Old English Period (in English literature)
Old English Period (in English literature): Also referred to as the Anglo-Saxon Period by historians, an era usually said to have begun in the first half of the fifth century A.D. with the migration to Britain by members of four principal Germanic tribes from the European continent: the Frisians, the Jutes, the Saxons, and the Angles (whose name, by the seventh century, was used to refer to all of the Germanic inhabitants of “Engla-land,” hence, England). Old English refers to the synthetic, or fairly heavily inflected, language system of these peoples, once they were separated from their Germanic roots.
By the time the Germanic tribes arrived, the British Isles had been inhabited for centuries by Celtic peoples, who had been under Roman occupation for nearly four hundred years (A.D. 43—410). While some of these native Britons had learned Latin, their Celtic language and culture had remained intact. Christianity had also been introduced under the Roman occupation, and a British (as well as Irish) church flourished almost completely independent of Rome, helping to sustain the literate and learned traditions of the Latin West when non-Christian Germanic peoples swept into the Roman Empire.
According to Bede, a Benedictine monk often called the “father of English history” for his Historia ecclesiastica gentis Anglorum (Ecclesiastical History of the English People) (c. A.D. 730), the Britons, abandoned by the Romans, invited help from the Anglo-Saxons against marauding tribes to the north, only to have the mercenaries turn on them. King Arthur — if he ever existed — may have been a Romano-British war leader (perhaps nicknamed “Arcturus,” Latin for “The Bear”) and is credited with holding off the first waves of Germanic invader-immigrants in the early fifth century. But the Anglo-Saxons soon drove the native British into Wales and Cornwall. The invaders were themselves converted to Christianity after the arrival in 597 of Augustine (not to be confused with his famous predecessor of the same name, the fifth-century Bishop of Hippo), whose mission from Rome also included bringing the British Christian clergy into the Roman Catholic sphere. Christianity brought literacy to the orally based culture of the Anglo-Saxons; by the eighth century, Anglo-Saxon monks were prominent scholars and leading missionaries among the Germanic peoples on the Continent.
England was invaded several more times during the Old English Period by Germanic cousins of the Anglo-Saxons: Danes, Norwegians, and Swedes, all of whom were called “Vikings” by the English. These peoples were not Christianized when they arrived, beginning in the late eighth and early ninth centuries, and again in the tenth century, but eventually, like the Anglo-Saxons, they settled the lands they seized and adopted the religion of their inhabitants. The Norman conquest of England in 1066 — at the hands of still other Germanic peoples, the “Northmen” who had settled the northern area of modern France and whose language was a dialect of Old French — is generally said to have ended the Old English Period and to have inaugurated the subsequent Middle English Period (1100—1500).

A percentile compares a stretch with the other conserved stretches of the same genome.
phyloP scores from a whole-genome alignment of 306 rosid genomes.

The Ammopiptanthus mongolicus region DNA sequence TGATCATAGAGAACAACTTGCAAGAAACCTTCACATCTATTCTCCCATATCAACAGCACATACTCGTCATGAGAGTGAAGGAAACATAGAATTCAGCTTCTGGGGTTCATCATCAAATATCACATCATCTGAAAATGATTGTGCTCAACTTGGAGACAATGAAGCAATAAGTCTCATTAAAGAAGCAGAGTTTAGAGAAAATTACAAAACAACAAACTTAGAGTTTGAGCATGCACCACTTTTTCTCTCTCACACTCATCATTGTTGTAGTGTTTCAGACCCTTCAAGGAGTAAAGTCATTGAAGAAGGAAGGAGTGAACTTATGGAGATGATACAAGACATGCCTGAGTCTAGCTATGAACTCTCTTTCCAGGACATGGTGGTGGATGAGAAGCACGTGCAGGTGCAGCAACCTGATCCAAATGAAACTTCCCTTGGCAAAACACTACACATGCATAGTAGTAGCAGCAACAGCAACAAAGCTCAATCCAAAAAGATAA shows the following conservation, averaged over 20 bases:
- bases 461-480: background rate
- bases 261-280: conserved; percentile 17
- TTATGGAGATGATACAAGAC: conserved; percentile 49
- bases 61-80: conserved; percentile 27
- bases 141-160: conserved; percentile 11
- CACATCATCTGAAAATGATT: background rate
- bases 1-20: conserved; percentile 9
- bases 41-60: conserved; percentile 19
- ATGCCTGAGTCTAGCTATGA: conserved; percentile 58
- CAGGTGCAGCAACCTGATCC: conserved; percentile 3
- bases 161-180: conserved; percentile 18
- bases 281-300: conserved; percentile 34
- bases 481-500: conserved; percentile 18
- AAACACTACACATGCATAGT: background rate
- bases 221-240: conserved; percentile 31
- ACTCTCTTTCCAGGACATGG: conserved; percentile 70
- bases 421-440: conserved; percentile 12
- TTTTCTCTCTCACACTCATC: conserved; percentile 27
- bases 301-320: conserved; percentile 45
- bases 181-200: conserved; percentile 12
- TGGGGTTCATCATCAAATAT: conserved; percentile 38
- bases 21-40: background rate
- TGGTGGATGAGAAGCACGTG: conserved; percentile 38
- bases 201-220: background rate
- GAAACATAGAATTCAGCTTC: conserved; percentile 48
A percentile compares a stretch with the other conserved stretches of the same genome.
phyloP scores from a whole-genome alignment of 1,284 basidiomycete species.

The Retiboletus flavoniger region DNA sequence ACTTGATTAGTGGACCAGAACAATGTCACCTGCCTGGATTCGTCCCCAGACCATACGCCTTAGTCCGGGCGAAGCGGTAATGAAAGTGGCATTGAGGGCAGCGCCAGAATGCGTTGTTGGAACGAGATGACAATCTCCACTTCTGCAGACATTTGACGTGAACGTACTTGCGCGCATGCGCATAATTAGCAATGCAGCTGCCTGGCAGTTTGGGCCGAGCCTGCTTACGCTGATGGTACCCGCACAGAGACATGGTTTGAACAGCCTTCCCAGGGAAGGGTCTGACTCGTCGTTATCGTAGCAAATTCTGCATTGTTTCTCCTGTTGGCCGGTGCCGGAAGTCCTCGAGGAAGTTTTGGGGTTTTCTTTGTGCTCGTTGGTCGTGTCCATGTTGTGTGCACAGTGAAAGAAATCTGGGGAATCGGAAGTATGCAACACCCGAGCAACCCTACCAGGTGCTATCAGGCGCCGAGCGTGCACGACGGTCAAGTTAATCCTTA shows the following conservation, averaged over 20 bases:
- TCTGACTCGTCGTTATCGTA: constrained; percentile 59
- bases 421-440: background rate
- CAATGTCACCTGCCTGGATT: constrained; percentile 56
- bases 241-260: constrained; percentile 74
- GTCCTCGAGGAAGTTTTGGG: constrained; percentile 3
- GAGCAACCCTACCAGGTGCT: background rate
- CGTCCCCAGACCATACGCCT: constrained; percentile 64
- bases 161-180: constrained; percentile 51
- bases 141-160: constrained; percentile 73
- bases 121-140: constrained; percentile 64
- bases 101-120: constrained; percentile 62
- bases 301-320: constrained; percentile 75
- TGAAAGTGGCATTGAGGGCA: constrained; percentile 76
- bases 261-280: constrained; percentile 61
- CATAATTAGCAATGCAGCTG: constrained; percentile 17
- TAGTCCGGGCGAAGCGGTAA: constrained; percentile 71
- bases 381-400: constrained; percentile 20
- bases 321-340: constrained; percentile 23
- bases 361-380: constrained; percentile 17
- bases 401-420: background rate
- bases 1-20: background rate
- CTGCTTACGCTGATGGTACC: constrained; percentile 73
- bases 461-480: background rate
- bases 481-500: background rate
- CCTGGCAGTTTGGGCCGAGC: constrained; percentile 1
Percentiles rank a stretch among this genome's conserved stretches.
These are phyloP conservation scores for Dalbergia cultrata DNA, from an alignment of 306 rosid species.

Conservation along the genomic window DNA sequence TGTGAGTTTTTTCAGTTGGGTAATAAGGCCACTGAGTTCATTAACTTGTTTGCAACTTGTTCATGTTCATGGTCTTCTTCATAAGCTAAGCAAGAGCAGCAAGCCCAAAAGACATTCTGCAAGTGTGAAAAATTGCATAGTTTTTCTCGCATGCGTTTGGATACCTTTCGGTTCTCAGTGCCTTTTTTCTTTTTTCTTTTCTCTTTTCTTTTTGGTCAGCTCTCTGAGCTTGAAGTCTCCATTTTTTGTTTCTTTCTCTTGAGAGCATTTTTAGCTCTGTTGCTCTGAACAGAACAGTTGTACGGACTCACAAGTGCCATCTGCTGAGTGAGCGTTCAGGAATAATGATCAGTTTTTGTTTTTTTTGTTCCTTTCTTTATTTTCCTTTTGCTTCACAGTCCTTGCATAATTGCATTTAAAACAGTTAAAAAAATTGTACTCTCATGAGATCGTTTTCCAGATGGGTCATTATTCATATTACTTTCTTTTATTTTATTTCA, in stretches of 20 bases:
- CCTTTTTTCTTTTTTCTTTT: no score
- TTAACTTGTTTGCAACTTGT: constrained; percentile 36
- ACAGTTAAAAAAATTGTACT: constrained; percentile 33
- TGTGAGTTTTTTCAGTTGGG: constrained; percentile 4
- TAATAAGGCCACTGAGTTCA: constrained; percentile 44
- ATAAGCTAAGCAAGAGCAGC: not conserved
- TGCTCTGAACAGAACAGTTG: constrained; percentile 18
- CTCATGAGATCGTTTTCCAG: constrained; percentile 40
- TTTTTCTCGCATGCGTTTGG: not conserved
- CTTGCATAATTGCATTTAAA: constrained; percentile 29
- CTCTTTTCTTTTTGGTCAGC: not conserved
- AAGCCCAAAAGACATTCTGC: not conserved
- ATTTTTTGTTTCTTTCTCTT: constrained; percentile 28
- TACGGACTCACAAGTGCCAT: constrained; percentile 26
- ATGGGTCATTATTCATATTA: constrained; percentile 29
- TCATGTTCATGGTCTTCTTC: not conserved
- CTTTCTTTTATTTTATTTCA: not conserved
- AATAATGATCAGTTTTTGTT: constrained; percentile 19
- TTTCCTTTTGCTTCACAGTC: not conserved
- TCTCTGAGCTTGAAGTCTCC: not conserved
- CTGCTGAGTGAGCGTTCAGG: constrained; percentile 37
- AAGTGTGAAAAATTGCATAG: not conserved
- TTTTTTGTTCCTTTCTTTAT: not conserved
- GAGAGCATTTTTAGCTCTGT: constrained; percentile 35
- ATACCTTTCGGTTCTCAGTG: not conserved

King Alfred, often referred to by the epithet “Alfred the Great,” is the best-known figure of the Old English Period because of his success in unifying the Anglo-Saxons against the Vikings during the ninth century. Alfred also sponsored the translation of several Latin works into Old English and inaugurated the Anglo-Saxon Chronicle, a record of events in England that was kept through the twelfth century. Under his influence, West Saxon, the language of almost all of the period’s surviving manuscripts, emerged as a sort of “standard” among the four principal dialects.
The epic Beowulf, parts of which may have taken shape in early Germanic oral tradition but which was written down in Old English after A.D. 1000, is the period’s most famous literary work and is concerned exclusively with Scandinavian peoples and events. Other notable poems, most of which were committed to writing in the eleventh century, include “Deor,” “The Seafarer,” “The Wanderer,” and “The Dream of the Rood” (or Cross). This last poem comes from the less well-known but large body of verse that is explicitly religious in theme, including stories from Genesis and Exodus, as well as saints’ lives and prose sermons. Although these works were put in writing in a Christianized culture, they nonetheless represent the pre-Christian Germanic past of the Anglo-Saxons. The work of a few poets, such as Cynewulf and Cædmon, was more obviously Christian in subject. Most of the writing of the period that was predominantly religious consisted of biblical narratives and saints’ lives retold in Old English verse and homilies or sermons in Old English prose, alongside and in communication with a flourishing Latin literature.